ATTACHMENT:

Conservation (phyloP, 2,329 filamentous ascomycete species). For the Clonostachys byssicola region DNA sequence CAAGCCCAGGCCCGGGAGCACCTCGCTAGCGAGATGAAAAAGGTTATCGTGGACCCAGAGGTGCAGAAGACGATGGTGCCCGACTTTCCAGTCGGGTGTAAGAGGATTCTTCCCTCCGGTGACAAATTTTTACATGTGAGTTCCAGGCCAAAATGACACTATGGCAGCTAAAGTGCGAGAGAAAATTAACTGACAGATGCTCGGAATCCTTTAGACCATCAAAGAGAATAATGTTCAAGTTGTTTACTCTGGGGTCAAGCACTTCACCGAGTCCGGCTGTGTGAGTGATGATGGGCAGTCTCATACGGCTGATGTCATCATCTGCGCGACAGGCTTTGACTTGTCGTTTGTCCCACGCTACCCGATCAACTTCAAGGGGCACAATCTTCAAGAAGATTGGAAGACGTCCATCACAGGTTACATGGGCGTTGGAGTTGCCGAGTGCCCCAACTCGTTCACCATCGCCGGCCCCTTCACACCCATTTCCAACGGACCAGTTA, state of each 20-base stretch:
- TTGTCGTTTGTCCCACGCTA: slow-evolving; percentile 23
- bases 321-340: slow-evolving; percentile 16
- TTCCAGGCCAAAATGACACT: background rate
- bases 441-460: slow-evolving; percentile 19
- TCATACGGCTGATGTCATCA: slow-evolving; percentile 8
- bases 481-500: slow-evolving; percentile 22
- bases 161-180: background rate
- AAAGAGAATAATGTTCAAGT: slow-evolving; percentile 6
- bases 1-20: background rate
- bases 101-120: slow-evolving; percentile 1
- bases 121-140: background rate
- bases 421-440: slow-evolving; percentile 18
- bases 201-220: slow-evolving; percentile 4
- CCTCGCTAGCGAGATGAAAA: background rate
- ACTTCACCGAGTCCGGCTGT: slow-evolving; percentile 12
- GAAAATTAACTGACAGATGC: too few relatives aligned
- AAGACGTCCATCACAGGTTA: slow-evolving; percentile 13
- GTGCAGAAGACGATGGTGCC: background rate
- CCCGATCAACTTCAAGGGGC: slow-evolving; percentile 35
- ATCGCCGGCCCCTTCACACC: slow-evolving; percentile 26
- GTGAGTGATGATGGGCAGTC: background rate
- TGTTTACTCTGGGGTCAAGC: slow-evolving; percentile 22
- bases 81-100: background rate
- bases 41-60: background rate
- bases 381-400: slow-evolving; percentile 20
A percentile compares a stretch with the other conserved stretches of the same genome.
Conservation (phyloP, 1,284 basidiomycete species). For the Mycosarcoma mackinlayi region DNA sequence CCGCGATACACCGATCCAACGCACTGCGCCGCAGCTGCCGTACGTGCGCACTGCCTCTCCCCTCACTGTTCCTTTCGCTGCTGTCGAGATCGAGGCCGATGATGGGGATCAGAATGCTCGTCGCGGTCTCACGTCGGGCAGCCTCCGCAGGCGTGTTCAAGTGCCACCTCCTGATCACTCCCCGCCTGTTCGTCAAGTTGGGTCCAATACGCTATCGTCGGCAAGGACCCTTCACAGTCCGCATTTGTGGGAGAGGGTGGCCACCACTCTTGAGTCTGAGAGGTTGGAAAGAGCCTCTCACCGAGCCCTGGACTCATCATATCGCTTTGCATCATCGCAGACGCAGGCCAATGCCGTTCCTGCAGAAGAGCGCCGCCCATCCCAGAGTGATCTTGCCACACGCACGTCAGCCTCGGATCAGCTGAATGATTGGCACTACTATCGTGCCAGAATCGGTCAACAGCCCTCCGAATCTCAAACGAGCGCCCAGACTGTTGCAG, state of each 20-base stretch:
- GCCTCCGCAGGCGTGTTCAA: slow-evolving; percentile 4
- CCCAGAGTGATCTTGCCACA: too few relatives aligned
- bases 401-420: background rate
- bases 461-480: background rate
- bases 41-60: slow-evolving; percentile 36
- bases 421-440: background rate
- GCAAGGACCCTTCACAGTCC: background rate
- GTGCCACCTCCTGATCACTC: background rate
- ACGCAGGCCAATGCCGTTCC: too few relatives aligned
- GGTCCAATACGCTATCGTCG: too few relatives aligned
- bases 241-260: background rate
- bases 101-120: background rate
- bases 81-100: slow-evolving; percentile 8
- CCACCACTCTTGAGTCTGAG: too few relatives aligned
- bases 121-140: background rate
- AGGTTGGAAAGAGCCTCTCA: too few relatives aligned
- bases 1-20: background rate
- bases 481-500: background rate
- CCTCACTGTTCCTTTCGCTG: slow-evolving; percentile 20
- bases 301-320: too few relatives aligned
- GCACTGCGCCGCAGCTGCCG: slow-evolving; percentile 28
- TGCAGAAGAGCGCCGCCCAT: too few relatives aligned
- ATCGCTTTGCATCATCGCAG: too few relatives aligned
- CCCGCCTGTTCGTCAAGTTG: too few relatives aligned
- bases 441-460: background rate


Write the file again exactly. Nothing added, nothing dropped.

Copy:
Conservation (phyloP, 2,329 filamentous ascomycete species). For the Clonostachys byssicola region DNA sequence CAAGCCCAGGCCCGGGAGCACCTCGCTAGCGAGATGAAAAAGGTTATCGTGGACCCAGAGGTGCAGAAGACGATGGTGCCCGACTTTCCAGTCGGGTGTAAGAGGATTCTTCCCTCCGGTGACAAATTTTTACATGTGAGTTCCAGGCCAAAATGACACTATGGCAGCTAAAGTGCGAGAGAAAATTAACTGACAGATGCTCGGAATCCTTTAGACCATCAAAGAGAATAATGTTCAAGTTGTTTACTCTGGGGTCAAGCACTTCACCGAGTCCGGCTGTGTGAGTGATGATGGGCAGTCTCATACGGCTGATGTCATCATCTGCGCGACAGGCTTTGACTTGTCGTTTGTCCCACGCTACCCGATCAACTTCAAGGGGCACAATCTTCAAGAAGATTGGAAGACGTCCATCACAGGTTACATGGGCGTTGGAGTTGCCGAGTGCCCCAACTCGTTCACCATCGCCGGCCCCTTCACACCCATTTCCAACGGACCAGTTA, state of each 20-base stretch:
- TTGTCGTTTGTCCCACGCTA: slow-evolving; percentile 23
- bases 321-340: slow-evolving; percentile 16
- TTCCAGGCCAAAATGACACT: background rate
- bases 441-460: slow-evolving; percentile 19
- TCATACGGCTGATGTCATCA: slow-evolving; percentile 8
- bases 481-500: slow-evolving; percentile 22
- bases 161-180: background rate
- AAAGAGAATAATGTTCAAGT: slow-evolving; percentile 6
- bases 1-20: background rate
- bases 101-120: slow-evolving; percentile 1
- bases 121-140: background rate
- bases 421-440: slow-evolving; percentile 18
- bases 201-220: slow-evolving; percentile 4
- CCTCGCTAGCGAGATGAAAA: background rate
- ACTTCACCGAGTCCGGCTGT: slow-evolving; percentile 12
- GAAAATTAACTGACAGATGC: too few relatives aligned
- AAGACGTCCATCACAGGTTA: slow-evolving; percentile 13
- GTGCAGAAGACGATGGTGCC: background rate
- CCCGATCAACTTCAAGGGGC: slow-evolving; percentile 35
- ATCGCCGGCCCCTTCACACC: slow-evolving; percentile 26
- GTGAGTGATGATGGGCAGTC: background rate
- TGTTTACTCTGGGGTCAAGC: slow-evolving; percentile 22
- bases 81-100: background rate
- bases 41-60: background rate
- bases 381-400: slow-evolving; percentile 20
A percentile compares a stretch with the other conserved stretches of the same genome.
Conservation (phyloP, 1,284 basidiomycete species). For the Mycosarcoma mackinlayi region DNA sequence CCGCGATACACCGATCCAACGCACTGCGCCGCAGCTGCCGTACGTGCGCACTGCCTCTCCCCTCACTGTTCCTTTCGCTGCTGTCGAGATCGAGGCCGATGATGGGGATCAGAATGCTCGTCGCGGTCTCACGTCGGGCAGCCTCCGCAGGCGTGTTCAAGTGCCACCTCCTGATCACTCCCCGCCTGTTCGTCAAGTTGGGTCCAATACGCTATCGTCGGCAAGGACCCTTCACAGTCCGCATTTGTGGGAGAGGGTGGCCACCACTCTTGAGTCTGAGAGGTTGGAAAGAGCCTCTCACCGAGCCCTGGACTCATCATATCGCTTTGCATCATCGCAGACGCAGGCCAATGCCGTTCCTGCAGAAGAGCGCCGCCCATCCCAGAGTGATCTTGCCACACGCACGTCAGCCTCGGATCAGCTGAATGATTGGCACTACTATCGTGCCAGAATCGGTCAACAGCCCTCCGAATCTCAAACGAGCGCCCAGACTGTTGCAG, state of each 20-base stretch:
- GCCTCCGCAGGCGTGTTCAA: slow-evolving; percentile 4
- CCCAGAGTGATCTTGCCACA: too few relatives aligned
- bases 401-420: background rate
- bases 461-480: background rate
- bases 41-60: slow-evolving; percentile 36
- bases 421-440: background rate
- GCAAGGACCCTTCACAGTCC: background rate
- GTGCCACCTCCTGATCACTC: background rate
- ACGCAGGCCAATGCCGTTCC: too few relatives aligned
- GGTCCAATACGCTATCGTCG: too few relatives aligned
- bases 241-260: background rate
- bases 101-120: background rate
- bases 81-100: slow-evolving; percentile 8
- CCACCACTCTTGAGTCTGAG: too few relatives aligned
- bases 121-140: background rate
- AGGTTGGAAAGAGCCTCTCA: too few relatives aligned
- bases 1-20: background rate
- bases 481-500: background rate
- CCTCACTGTTCCTTTCGCTG: slow-evolving; percentile 20
- bases 301-320: too few relatives aligned
- GCACTGCGCCGCAGCTGCCG: slow-evolving; percentile 28
- TGCAGAAGAGCGCCGCCCAT: too few relatives aligned
- ATCGCTTTGCATCATCGCAG: too few relatives aligned
- CCCGCCTGTTCGTCAAGTTG: too few relatives aligned
- bases 441-460: background rate